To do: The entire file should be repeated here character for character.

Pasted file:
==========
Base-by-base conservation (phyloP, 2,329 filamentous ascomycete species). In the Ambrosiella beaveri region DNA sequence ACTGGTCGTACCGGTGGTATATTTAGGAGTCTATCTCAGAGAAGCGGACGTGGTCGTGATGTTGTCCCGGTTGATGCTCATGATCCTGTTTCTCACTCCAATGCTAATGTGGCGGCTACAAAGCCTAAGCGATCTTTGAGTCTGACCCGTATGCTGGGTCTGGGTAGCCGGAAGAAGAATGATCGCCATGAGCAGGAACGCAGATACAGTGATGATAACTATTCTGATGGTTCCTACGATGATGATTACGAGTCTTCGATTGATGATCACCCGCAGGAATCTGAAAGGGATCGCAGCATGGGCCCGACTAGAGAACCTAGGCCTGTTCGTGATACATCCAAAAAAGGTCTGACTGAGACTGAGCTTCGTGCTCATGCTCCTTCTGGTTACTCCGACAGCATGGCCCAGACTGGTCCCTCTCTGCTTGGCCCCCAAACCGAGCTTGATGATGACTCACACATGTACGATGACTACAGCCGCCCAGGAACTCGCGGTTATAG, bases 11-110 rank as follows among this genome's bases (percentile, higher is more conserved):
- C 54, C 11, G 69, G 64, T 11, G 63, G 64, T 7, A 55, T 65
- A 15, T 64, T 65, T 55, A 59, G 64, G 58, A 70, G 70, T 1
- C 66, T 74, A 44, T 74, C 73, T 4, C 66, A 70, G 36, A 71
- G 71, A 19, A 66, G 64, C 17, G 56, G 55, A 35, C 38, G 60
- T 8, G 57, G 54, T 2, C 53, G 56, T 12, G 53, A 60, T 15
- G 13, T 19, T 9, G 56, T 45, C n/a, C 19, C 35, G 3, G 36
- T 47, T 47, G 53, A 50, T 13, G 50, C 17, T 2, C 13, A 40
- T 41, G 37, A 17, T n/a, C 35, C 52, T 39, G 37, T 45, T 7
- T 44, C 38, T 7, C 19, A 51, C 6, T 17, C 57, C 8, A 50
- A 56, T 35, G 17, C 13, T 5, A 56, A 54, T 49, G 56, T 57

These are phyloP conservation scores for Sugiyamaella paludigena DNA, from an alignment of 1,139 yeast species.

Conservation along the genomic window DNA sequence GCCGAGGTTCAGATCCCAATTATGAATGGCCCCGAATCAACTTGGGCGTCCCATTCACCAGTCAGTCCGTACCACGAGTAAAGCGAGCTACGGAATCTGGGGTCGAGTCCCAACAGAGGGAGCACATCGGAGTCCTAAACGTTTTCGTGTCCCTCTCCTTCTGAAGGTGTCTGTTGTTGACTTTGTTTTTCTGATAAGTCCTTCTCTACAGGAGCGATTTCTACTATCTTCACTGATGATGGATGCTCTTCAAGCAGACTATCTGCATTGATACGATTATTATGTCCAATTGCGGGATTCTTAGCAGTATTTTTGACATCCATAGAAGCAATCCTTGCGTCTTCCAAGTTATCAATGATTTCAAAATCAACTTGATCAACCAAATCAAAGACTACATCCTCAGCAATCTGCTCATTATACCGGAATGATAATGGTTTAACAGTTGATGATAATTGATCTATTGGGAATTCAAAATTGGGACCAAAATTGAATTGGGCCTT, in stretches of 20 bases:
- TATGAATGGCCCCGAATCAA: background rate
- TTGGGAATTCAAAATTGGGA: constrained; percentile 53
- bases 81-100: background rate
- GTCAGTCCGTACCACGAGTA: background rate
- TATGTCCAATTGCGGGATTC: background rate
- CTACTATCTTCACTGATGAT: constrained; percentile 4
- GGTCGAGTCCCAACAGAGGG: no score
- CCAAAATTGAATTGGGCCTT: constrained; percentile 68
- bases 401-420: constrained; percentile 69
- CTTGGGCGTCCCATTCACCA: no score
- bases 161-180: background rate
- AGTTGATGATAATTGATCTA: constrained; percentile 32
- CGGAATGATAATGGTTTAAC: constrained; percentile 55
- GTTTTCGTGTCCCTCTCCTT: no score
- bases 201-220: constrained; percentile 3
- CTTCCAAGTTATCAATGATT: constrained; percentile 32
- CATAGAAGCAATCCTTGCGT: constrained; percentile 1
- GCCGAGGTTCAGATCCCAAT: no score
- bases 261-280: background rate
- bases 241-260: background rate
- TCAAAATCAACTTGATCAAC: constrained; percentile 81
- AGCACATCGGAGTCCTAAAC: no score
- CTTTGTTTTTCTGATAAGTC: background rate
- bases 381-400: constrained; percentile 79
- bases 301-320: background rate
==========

Base-by-base conservation (phyloP, 2,329 filamentous ascomycete species). In the Ambrosiella beaveri region DNA sequence ACTGGTCGTACCGGTGGTATATTTAGGAGTCTATCTCAGAGAAGCGGACGTGGTCGTGATGTTGTCCCGGTTGATGCTCATGATCCTGTTTCTCACTCCAATGCTAATGTGGCGGCTACAAAGCCTAAGCGATCTTTGAGTCTGACCCGTATGCTGGGTCTGGGTAGCCGGAAGAAGAATGATCGCCATGAGCAGGAACGCAGATACAGTGATGATAACTATTCTGATGGTTCCTACGATGATGATTACGAGTCTTCGATTGATGATCACCCGCAGGAATCTGAAAGGGATCGCAGCATGGGCCCGACTAGAGAACCTAGGCCTGTTCGTGATACATCCAAAAAAGGTCTGACTGAGACTGAGCTTCGTGCTCATGCTCCTTCTGGTTACTCCGACAGCATGGCCCAGACTGGTCCCTCTCTGCTTGGCCCCCAAACCGAGCTTGATGATGACTCACACATGTACGATGACTACAGCCGCCCAGGAACTCGCGGTTATAG, bases 11-110 rank as follows among this genome's bases (percentile, higher is more conserved):
- C 54, C 11, G 69, G 64, T 11, G 63, G 64, T 7, A 55, T 65
- A 15, T 64, T 65, T 55, A 59, G 64, G 58, A 70, G 70, T 1
- C 66, T 74, A 44, T 74, C 73, T 4, C 66, A 70, G 36, A 71
- G 71, A 19, A 66, G 64, C 17, G 56, G 55, A 35, C 38, G 60
- T 8, G 57, G 54, T 2, C 53, G 56, T 12, G 53, A 60, T 15
- G 13, T 19, T 9, G 56, T 45, C n/a, C 19, C 35, G 3, G 36
- T 47, T 47, G 53, A 50, T 13, G 50, C 17, T 2, C 13, A 40
- T 41, G 37, A 17, T n/a, C 35, C 52, T 39, G 37, T 45, T 7
- T 44, C 38, T 7, C 19, A 51, C 6, T 17, C 57, C 8, A 50
- A 56, T 35, G 17, C 13, T 5, A 56, A 54, T 49, G 56, T 57

These are phyloP conservation scores for Sugiyamaella paludigena DNA, from an alignment of 1,139 yeast species.

Conservation along the genomic window DNA sequence GCCGAGGTTCAGATCCCAATTATGAATGGCCCCGAATCAACTTGGGCGTCCCATTCACCAGTCAGTCCGTACCACGAGTAAAGCGAGCTACGGAATCTGGGGTCGAGTCCCAACAGAGGGAGCACATCGGAGTCCTAAACGTTTTCGTGTCCCTCTCCTTCTGAAGGTGTCTGTTGTTGACTTTGTTTTTCTGATAAGTCCTTCTCTACAGGAGCGATTTCTACTATCTTCACTGATGATGGATGCTCTTCAAGCAGACTATCTGCATTGATACGATTATTATGTCCAATTGCGGGATTCTTAGCAGTATTTTTGACATCCATAGAAGCAATCCTTGCGTCTTCCAAGTTATCAATGATTTCAAAATCAACTTGATCAACCAAATCAAAGACTACATCCTCAGCAATCTGCTCATTATACCGGAATGATAATGGTTTAACAGTTGATGATAATTGATCTATTGGGAATTCAAAATTGGGACCAAAATTGAATTGGGCCTT, in stretches of 20 bases:
- TATGAATGGCCCCGAATCAA: background rate
- TTGGGAATTCAAAATTGGGA: constrained; percentile 53
- bases 81-100: background rate
- GTCAGTCCGTACCACGAGTA: background rate
- TATGTCCAATTGCGGGATTC: background rate
- CTACTATCTTCACTGATGAT: constrained; percentile 4
- GGTCGAGTCCCAACAGAGGG: no score
- CCAAAATTGAATTGGGCCTT: constrained; percentile 68
- bases 401-420: constrained; percentile 69
- CTTGGGCGTCCCATTCACCA: no score
- bases 161-180: background rate
- AGTTGATGATAATTGATCTA: constrained; percentile 32
- CGGAATGATAATGGTTTAAC: constrained; percentile 55
- GTTTTCGTGTCCCTCTCCTT: no score
- bases 201-220: constrained; percentile 3
- CTTCCAAGTTATCAATGATT: constrained; percentile 32
- CATAGAAGCAATCCTTGCGT: constrained; percentile 1
- GCCGAGGTTCAGATCCCAAT: no score
- bases 261-280: background rate
- bases 241-260: background rate
- TCAAAATCAACTTGATCAAC: constrained; percentile 81
- AGCACATCGGAGTCCTAAAC: no score
- CTTTGTTTTTCTGATAAGTC: background rate
- bases 381-400: constrained; percentile 79
- bases 301-320: background rate